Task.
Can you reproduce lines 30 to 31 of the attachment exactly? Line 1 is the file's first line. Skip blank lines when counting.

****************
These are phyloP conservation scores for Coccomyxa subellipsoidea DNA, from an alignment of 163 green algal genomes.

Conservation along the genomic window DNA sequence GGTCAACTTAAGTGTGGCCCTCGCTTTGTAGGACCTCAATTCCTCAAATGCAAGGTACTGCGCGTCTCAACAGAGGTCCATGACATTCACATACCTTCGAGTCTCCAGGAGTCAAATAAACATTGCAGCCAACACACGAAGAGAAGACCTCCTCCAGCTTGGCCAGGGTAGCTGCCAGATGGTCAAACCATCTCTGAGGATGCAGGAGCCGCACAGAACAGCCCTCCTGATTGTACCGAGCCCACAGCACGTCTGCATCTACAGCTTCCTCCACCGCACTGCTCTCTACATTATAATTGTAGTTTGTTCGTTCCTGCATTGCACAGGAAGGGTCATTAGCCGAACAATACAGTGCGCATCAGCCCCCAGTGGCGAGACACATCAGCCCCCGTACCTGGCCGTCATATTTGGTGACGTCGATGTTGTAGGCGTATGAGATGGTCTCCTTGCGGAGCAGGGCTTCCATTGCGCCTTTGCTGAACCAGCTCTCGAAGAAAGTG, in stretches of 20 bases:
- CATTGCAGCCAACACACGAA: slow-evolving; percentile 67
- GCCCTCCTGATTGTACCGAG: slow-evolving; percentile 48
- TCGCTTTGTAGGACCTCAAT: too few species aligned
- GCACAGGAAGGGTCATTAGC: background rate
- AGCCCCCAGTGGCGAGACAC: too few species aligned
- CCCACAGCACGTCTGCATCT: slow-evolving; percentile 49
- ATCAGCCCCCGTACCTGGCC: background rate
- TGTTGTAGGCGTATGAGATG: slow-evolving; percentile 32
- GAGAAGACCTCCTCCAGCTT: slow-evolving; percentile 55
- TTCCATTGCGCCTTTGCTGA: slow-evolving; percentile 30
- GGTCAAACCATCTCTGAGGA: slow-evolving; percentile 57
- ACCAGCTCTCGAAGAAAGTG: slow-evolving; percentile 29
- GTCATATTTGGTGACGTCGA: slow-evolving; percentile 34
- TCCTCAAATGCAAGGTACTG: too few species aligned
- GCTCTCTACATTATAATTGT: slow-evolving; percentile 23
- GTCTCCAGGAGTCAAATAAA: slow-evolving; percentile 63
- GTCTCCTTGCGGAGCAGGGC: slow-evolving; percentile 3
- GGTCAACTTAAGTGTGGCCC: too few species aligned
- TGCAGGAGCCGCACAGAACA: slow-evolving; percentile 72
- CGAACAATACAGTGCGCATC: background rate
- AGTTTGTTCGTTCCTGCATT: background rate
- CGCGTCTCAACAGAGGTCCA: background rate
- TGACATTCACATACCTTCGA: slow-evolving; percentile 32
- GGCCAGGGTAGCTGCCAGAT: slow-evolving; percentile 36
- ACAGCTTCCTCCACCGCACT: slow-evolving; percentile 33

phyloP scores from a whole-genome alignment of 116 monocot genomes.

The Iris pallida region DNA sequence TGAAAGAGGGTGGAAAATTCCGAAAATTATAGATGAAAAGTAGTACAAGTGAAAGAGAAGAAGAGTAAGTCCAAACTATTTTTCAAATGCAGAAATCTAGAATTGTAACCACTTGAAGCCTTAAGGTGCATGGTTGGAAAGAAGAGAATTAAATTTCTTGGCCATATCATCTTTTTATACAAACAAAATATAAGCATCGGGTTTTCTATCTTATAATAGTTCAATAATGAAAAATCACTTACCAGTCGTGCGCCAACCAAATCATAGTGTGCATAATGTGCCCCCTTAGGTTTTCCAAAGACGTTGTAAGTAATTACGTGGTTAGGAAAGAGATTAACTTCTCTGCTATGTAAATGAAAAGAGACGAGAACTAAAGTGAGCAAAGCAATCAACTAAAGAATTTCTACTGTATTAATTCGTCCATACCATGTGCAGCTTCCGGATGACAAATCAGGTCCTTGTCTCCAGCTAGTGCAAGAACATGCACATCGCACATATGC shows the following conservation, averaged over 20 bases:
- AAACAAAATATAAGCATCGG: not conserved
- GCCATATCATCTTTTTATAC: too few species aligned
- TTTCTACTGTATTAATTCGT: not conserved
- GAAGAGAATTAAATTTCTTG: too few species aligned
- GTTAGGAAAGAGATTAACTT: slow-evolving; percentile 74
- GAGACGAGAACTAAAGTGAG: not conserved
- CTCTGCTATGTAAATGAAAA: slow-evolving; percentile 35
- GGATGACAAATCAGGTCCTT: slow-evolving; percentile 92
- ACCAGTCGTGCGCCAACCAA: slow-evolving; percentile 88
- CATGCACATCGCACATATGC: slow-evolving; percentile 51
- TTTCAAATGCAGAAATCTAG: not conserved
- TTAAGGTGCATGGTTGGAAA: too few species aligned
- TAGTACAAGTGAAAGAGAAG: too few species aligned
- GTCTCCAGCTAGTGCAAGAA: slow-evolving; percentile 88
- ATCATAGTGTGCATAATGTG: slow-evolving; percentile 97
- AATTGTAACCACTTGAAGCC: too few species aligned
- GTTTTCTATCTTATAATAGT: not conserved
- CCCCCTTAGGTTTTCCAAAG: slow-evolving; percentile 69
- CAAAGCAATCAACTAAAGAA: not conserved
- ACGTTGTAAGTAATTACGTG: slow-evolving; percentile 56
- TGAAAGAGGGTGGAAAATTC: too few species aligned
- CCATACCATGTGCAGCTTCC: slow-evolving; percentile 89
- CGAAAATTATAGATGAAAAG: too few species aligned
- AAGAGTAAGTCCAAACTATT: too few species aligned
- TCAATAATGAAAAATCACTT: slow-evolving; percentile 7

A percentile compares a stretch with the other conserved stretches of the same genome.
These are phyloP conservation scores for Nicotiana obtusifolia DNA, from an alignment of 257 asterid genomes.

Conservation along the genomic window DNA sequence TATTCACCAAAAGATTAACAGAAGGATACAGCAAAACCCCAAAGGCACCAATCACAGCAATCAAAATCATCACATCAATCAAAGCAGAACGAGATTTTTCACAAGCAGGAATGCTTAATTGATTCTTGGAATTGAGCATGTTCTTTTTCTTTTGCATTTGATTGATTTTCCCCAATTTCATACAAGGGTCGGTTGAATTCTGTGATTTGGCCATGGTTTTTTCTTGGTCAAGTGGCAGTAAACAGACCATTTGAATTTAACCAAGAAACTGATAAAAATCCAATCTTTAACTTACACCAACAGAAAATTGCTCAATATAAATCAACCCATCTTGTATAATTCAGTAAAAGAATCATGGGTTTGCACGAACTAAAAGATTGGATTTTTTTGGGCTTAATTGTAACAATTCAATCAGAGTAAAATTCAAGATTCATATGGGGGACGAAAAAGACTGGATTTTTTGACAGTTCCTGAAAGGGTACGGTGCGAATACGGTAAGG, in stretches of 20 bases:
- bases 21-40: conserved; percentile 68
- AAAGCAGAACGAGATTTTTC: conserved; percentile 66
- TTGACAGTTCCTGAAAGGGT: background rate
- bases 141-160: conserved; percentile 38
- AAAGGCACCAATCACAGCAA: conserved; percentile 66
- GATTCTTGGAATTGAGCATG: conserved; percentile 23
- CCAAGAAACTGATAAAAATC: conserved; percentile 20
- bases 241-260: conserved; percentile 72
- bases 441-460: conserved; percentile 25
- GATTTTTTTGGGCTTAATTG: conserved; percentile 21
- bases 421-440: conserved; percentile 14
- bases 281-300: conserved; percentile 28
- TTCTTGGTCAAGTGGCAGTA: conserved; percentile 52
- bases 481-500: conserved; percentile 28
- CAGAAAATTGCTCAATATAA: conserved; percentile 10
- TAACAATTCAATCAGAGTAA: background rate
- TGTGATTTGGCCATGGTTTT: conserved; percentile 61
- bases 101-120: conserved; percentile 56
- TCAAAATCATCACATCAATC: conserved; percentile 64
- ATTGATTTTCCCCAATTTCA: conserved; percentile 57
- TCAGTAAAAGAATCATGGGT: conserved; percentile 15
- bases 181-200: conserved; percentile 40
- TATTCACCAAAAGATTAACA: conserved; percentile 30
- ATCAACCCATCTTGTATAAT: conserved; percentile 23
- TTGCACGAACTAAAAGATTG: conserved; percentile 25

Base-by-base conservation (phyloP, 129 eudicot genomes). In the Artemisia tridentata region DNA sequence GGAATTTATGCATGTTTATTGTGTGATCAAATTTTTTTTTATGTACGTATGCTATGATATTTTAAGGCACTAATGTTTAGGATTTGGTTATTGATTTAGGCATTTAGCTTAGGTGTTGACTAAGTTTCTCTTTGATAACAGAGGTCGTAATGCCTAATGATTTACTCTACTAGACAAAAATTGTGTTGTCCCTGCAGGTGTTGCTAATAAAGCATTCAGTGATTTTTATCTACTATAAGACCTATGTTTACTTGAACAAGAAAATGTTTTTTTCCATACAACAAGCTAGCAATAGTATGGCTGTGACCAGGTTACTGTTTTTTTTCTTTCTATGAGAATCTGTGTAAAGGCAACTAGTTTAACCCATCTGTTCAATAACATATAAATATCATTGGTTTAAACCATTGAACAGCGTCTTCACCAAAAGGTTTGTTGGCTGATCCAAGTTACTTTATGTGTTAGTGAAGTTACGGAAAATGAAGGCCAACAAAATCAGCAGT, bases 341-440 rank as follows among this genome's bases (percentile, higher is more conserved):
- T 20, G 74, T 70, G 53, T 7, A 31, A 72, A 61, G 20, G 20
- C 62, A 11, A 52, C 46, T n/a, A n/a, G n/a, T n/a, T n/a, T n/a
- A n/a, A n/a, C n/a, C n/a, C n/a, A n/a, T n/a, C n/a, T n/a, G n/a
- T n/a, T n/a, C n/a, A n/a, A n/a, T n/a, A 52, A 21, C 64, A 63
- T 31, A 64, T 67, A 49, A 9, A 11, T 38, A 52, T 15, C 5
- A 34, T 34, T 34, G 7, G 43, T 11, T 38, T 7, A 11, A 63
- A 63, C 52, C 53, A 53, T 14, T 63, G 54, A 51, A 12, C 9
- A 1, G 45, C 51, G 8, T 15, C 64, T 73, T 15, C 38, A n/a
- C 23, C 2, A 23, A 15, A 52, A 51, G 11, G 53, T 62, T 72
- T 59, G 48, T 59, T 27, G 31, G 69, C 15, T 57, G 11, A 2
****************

- AAACAAAATATAAGCATCGG: not conserved
- GCCATATCATCTTTTTATAC: too few species aligned